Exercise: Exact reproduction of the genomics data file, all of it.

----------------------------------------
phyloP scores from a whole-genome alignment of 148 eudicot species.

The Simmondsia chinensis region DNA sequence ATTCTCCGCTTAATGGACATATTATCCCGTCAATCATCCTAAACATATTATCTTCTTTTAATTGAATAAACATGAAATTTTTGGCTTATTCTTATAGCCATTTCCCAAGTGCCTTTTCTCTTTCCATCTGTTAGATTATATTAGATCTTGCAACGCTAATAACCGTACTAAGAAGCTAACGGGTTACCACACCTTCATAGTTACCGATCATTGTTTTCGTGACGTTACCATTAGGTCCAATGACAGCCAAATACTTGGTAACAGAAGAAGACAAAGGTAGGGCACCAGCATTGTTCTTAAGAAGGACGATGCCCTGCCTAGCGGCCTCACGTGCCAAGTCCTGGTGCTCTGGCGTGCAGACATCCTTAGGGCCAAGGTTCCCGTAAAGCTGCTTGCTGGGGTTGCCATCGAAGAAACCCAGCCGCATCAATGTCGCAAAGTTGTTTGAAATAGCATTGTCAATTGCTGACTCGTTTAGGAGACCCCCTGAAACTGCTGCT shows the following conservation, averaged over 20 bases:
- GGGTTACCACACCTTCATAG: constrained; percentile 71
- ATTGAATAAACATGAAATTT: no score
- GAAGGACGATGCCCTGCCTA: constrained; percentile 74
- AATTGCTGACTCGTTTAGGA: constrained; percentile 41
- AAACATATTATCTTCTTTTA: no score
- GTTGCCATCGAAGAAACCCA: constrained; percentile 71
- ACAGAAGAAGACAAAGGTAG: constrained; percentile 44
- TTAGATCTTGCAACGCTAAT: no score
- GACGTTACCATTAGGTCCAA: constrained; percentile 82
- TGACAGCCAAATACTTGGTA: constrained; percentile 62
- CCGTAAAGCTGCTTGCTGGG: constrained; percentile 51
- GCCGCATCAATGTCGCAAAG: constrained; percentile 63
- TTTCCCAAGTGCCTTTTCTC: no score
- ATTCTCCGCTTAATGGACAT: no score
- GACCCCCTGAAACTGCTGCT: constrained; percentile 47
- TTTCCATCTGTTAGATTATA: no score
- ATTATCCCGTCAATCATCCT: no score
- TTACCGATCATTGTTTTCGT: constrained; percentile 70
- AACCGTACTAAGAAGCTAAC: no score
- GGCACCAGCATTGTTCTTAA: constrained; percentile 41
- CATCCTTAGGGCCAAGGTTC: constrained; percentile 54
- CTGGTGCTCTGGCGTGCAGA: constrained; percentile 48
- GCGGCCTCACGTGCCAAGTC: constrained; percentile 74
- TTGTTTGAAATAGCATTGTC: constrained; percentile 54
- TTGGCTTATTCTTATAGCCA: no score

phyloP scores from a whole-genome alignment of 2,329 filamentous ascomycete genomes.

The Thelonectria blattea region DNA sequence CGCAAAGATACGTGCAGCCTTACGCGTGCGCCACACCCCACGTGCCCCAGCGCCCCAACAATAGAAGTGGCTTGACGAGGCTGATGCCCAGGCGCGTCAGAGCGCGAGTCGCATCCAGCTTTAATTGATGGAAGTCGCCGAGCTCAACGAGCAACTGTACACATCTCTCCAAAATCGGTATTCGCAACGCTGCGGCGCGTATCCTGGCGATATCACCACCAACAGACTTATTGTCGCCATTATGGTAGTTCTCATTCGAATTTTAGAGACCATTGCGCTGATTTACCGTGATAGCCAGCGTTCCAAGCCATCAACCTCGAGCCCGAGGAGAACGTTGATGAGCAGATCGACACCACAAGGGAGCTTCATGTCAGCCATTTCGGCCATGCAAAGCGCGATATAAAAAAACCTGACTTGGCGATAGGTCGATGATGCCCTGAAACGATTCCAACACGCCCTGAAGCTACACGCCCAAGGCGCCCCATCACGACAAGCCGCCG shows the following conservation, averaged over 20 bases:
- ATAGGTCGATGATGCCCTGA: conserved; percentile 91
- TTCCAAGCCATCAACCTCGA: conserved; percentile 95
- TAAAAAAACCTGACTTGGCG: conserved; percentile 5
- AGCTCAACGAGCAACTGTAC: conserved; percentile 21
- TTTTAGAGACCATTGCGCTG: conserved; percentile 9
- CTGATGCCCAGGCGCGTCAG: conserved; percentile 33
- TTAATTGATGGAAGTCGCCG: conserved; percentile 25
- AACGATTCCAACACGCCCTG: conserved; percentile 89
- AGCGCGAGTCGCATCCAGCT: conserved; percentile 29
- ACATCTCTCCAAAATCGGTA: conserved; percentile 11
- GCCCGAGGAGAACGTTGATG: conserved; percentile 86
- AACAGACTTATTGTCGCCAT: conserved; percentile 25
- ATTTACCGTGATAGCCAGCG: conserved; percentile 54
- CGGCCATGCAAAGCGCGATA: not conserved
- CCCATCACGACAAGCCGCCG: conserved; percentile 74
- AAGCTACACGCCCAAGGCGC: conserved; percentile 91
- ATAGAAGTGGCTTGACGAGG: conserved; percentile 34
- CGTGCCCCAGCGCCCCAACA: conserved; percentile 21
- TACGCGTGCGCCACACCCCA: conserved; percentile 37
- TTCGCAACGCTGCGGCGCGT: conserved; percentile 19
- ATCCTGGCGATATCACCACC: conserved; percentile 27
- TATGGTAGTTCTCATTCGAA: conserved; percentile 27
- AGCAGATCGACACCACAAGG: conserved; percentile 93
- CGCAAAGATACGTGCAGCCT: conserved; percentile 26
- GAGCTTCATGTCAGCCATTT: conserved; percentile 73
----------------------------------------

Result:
phyloP scores from a whole-genome alignment of 148 eudicot species.

The Simmondsia chinensis region DNA sequence ATTCTCCGCTTAATGGACATATTATCCCGTCAATCATCCTAAACATATTATCTTCTTTTAATTGAATAAACATGAAATTTTTGGCTTATTCTTATAGCCATTTCCCAAGTGCCTTTTCTCTTTCCATCTGTTAGATTATATTAGATCTTGCAACGCTAATAACCGTACTAAGAAGCTAACGGGTTACCACACCTTCATAGTTACCGATCATTGTTTTCGTGACGTTACCATTAGGTCCAATGACAGCCAAATACTTGGTAACAGAAGAAGACAAAGGTAGGGCACCAGCATTGTTCTTAAGAAGGACGATGCCCTGCCTAGCGGCCTCACGTGCCAAGTCCTGGTGCTCTGGCGTGCAGACATCCTTAGGGCCAAGGTTCCCGTAAAGCTGCTTGCTGGGGTTGCCATCGAAGAAACCCAGCCGCATCAATGTCGCAAAGTTGTTTGAAATAGCATTGTCAATTGCTGACTCGTTTAGGAGACCCCCTGAAACTGCTGCT shows the following conservation, averaged over 20 bases:
- GGGTTACCACACCTTCATAG: constrained; percentile 71
- ATTGAATAAACATGAAATTT: no score
- GAAGGACGATGCCCTGCCTA: constrained; percentile 74
- AATTGCTGACTCGTTTAGGA: constrained; percentile 41
- AAACATATTATCTTCTTTTA: no score
- GTTGCCATCGAAGAAACCCA: constrained; percentile 71
- ACAGAAGAAGACAAAGGTAG: constrained; percentile 44
- TTAGATCTTGCAACGCTAAT: no score
- GACGTTACCATTAGGTCCAA: constrained; percentile 82
- TGACAGCCAAATACTTGGTA: constrained; percentile 62
- CCGTAAAGCTGCTTGCTGGG: constrained; percentile 51
- GCCGCATCAATGTCGCAAAG: constrained; percentile 63
- TTTCCCAAGTGCCTTTTCTC: no score
- ATTCTCCGCTTAATGGACAT: no score
- GACCCCCTGAAACTGCTGCT: constrained; percentile 47
- TTTCCATCTGTTAGATTATA: no score
- ATTATCCCGTCAATCATCCT: no score
- TTACCGATCATTGTTTTCGT: constrained; percentile 70
- AACCGTACTAAGAAGCTAAC: no score
- GGCACCAGCATTGTTCTTAA: constrained; percentile 41
- CATCCTTAGGGCCAAGGTTC: constrained; percentile 54
- CTGGTGCTCTGGCGTGCAGA: constrained; percentile 48
- GCGGCCTCACGTGCCAAGTC: constrained; percentile 74
- TTGTTTGAAATAGCATTGTC: constrained; percentile 54
- TTGGCTTATTCTTATAGCCA: no score

phyloP scores from a whole-genome alignment of 2,329 filamentous ascomycete genomes.

The Thelonectria blattea region DNA sequence CGCAAAGATACGTGCAGCCTTACGCGTGCGCCACACCCCACGTGCCCCAGCGCCCCAACAATAGAAGTGGCTTGACGAGGCTGATGCCCAGGCGCGTCAGAGCGCGAGTCGCATCCAGCTTTAATTGATGGAAGTCGCCGAGCTCAACGAGCAACTGTACACATCTCTCCAAAATCGGTATTCGCAACGCTGCGGCGCGTATCCTGGCGATATCACCACCAACAGACTTATTGTCGCCATTATGGTAGTTCTCATTCGAATTTTAGAGACCATTGCGCTGATTTACCGTGATAGCCAGCGTTCCAAGCCATCAACCTCGAGCCCGAGGAGAACGTTGATGAGCAGATCGACACCACAAGGGAGCTTCATGTCAGCCATTTCGGCCATGCAAAGCGCGATATAAAAAAACCTGACTTGGCGATAGGTCGATGATGCCCTGAAACGATTCCAACACGCCCTGAAGCTACACGCCCAAGGCGCCCCATCACGACAAGCCGCCG shows the following conservation, averaged over 20 bases:
- ATAGGTCGATGATGCCCTGA: conserved; percentile 91
- TTCCAAGCCATCAACCTCGA: conserved; percentile 95
- TAAAAAAACCTGACTTGGCG: conserved; percentile 5
- AGCTCAACGAGCAACTGTAC: conserved; percentile 21
- TTTTAGAGACCATTGCGCTG: conserved; percentile 9
- CTGATGCCCAGGCGCGTCAG: conserved; percentile 33
- TTAATTGATGGAAGTCGCCG: conserved; percentile 25
- AACGATTCCAACACGCCCTG: conserved; percentile 89
- AGCGCGAGTCGCATCCAGCT: conserved; percentile 29
- ACATCTCTCCAAAATCGGTA: conserved; percentile 11
- GCCCGAGGAGAACGTTGATG: conserved; percentile 86
- AACAGACTTATTGTCGCCAT: conserved; percentile 25
- ATTTACCGTGATAGCCAGCG: conserved; percentile 54
- CGGCCATGCAAAGCGCGATA: not conserved
- CCCATCACGACAAGCCGCCG: conserved; percentile 74
- AAGCTACACGCCCAAGGCGC: conserved; percentile 91
- ATAGAAGTGGCTTGACGAGG: conserved; percentile 34
- CGTGCCCCAGCGCCCCAACA: conserved; percentile 21
- TACGCGTGCGCCACACCCCA: conserved; percentile 37
- TTCGCAACGCTGCGGCGCGT: conserved; percentile 19
- ATCCTGGCGATATCACCACC: conserved; percentile 27
- TATGGTAGTTCTCATTCGAA: conserved; percentile 27
- AGCAGATCGACACCACAAGG: conserved; percentile 93
- CGCAAAGATACGTGCAGCCT: conserved; percentile 26
- GAGCTTCATGTCAGCCATTT: conserved; percentile 73